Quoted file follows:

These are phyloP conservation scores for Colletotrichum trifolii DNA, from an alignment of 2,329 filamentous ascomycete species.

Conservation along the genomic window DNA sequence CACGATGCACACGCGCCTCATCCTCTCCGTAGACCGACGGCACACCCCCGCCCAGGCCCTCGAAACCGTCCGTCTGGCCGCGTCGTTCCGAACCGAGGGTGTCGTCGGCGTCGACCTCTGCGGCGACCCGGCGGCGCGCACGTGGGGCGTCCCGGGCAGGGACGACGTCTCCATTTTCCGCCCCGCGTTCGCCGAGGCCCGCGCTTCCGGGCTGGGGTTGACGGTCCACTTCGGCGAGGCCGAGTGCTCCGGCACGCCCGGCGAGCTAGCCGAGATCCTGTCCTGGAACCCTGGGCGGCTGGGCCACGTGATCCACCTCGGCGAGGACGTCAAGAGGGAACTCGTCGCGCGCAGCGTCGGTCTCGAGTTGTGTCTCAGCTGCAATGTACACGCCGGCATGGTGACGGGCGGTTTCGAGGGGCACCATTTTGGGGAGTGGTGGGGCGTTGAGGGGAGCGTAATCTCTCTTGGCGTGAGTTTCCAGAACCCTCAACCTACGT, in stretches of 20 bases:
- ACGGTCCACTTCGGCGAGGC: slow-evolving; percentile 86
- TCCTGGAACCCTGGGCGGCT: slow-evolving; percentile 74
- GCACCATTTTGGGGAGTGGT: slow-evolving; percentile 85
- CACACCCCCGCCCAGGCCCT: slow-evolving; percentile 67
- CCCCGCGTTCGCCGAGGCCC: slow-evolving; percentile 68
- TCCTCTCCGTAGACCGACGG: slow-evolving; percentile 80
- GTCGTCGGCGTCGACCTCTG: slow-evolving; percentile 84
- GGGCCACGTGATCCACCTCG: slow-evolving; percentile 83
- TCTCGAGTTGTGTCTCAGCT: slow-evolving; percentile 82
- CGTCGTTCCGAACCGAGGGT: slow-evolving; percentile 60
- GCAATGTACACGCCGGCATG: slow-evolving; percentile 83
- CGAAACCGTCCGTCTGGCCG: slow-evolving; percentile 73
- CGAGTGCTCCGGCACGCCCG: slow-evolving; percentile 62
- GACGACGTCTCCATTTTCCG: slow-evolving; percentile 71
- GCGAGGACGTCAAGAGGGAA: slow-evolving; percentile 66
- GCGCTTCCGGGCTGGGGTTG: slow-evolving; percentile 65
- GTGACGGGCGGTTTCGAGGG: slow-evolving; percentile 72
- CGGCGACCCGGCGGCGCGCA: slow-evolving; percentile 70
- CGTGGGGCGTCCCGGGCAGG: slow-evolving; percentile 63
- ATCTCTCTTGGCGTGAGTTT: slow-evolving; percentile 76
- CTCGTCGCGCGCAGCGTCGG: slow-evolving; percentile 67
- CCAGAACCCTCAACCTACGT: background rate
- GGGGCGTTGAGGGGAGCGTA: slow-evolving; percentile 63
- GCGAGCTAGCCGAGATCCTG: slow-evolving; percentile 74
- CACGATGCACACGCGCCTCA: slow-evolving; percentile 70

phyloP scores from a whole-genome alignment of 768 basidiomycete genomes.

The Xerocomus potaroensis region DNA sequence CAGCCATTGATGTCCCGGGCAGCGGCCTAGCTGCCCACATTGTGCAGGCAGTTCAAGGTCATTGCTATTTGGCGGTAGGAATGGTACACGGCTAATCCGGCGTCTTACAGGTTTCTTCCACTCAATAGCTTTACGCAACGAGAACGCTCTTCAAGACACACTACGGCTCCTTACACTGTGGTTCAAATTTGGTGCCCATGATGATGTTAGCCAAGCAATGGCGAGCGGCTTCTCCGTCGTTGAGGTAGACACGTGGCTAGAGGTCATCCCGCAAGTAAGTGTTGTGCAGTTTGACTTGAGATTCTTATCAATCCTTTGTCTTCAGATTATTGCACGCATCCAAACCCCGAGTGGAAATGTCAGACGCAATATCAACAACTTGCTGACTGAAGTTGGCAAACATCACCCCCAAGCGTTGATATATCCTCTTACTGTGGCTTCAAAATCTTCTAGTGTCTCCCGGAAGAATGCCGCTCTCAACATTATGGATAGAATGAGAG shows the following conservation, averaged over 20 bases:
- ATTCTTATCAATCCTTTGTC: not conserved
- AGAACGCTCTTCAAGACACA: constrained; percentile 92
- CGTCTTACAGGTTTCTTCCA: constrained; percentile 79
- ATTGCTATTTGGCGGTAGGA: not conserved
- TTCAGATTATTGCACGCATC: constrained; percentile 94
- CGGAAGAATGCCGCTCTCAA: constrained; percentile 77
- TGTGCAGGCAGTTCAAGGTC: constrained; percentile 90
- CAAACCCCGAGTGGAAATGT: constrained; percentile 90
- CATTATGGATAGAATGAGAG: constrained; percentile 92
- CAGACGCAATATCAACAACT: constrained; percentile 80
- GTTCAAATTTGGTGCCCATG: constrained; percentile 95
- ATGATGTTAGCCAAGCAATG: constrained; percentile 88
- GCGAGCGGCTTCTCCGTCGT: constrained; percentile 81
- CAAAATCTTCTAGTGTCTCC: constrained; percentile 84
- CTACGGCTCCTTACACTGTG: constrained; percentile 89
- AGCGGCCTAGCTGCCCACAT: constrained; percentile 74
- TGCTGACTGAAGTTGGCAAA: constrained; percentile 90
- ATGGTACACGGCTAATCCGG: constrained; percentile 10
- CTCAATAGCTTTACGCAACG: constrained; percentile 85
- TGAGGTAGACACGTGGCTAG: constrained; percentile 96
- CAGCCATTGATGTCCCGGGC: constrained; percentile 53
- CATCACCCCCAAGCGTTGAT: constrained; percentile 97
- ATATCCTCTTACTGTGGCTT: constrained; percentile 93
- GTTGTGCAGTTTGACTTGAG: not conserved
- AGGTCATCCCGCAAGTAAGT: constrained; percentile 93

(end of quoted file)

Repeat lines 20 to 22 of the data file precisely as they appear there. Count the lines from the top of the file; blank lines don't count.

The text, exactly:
- CGGCGACCCGGCGGCGCGCA: slow-evolving; percentile 70
- CGTGGGGCGTCCCGGGCAGG: slow-evolving; percentile 63
- ATCTCTCTTGGCGTGAGTTT: slow-evolving; percentile 76